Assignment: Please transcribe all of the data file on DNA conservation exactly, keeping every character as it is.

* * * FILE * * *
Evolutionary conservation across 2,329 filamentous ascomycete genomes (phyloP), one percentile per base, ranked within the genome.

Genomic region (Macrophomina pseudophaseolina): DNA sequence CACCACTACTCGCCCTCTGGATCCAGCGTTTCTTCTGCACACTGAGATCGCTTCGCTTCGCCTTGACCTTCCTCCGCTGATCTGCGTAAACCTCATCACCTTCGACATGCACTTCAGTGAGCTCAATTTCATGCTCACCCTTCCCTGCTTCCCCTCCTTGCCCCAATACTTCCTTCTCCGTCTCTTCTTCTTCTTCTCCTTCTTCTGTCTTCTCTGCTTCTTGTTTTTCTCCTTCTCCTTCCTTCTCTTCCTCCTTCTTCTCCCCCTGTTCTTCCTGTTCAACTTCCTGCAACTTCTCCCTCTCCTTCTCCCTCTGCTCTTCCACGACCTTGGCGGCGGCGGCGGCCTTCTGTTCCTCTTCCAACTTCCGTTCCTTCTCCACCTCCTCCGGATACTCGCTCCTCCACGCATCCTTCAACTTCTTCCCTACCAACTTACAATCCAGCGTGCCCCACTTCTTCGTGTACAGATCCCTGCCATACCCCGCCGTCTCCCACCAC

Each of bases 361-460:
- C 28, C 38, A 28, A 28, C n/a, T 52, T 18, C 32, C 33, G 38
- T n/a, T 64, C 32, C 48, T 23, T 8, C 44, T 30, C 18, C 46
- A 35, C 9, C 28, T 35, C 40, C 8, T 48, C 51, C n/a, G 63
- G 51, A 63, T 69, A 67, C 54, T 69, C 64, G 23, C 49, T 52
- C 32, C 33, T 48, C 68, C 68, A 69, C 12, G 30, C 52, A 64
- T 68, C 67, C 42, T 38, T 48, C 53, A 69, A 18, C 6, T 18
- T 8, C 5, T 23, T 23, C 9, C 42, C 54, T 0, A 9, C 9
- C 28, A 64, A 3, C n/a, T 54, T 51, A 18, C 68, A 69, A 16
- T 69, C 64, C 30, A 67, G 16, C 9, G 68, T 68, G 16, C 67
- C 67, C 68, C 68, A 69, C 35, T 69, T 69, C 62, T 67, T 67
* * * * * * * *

Evolutionary conservation across 2,329 filamentous ascomycete genomes (phyloP), one percentile per base, ranked within the genome.

Genomic region (Macrophomina pseudophaseolina): DNA sequence CACCACTACTCGCCCTCTGGATCCAGCGTTTCTTCTGCACACTGAGATCGCTTCGCTTCGCCTTGACCTTCCTCCGCTGATCTGCGTAAACCTCATCACCTTCGACATGCACTTCAGTGAGCTCAATTTCATGCTCACCCTTCCCTGCTTCCCCTCCTTGCCCCAATACTTCCTTCTCCGTCTCTTCTTCTTCTTCTCCTTCTTCTGTCTTCTCTGCTTCTTGTTTTTCTCCTTCTCCTTCCTTCTCTTCCTCCTTCTTCTCCCCCTGTTCTTCCTGTTCAACTTCCTGCAACTTCTCCCTCTCCTTCTCCCTCTGCTCTTCCACGACCTTGGCGGCGGCGGCGGCCTTCTGTTCCTCTTCCAACTTCCGTTCCTTCTCCACCTCCTCCGGATACTCGCTCCTCCACGCATCCTTCAACTTCTTCCCTACCAACTTACAATCCAGCGTGCCCCACTTCTTCGTGTACAGATCCCTGCCATACCCCGCCGTCTCCCACCAC

Each of bases 361-460:
- C 28, C 38, A 28, A 28, C n/a, T 52, T 18, C 32, C 33, G 38
- T n/a, T 64, C 32, C 48, T 23, T 8, C 44, T 30, C 18, C 46
- A 35, C 9, C 28, T 35, C 40, C 8, T 48, C 51, C n/a, G 63
- G 51, A 63, T 69, A 67, C 54, T 69, C 64, G 23, C 49, T 52
- C 32, C 33, T 48, C 68, C 68, A 69, C 12, G 30, C 52, A 64
- T 68, C 67, C 42, T 38, T 48, C 53, A 69, A 18, C 6, T 18
- T 8, C 5, T 23, T 23, C 9, C 42, C 54, T 0, A 9, C 9
- C 28, A 64, A 3, C n/a, T 54, T 51, A 18, C 68, A 69, A 16
- T 69, C 64, C 30, A 67, G 16, C 9, G 68, T 68, G 16, C 67
- C 67, C 68, C 68, A 69, C 35, T 69, T 69, C 62, T 67, T 67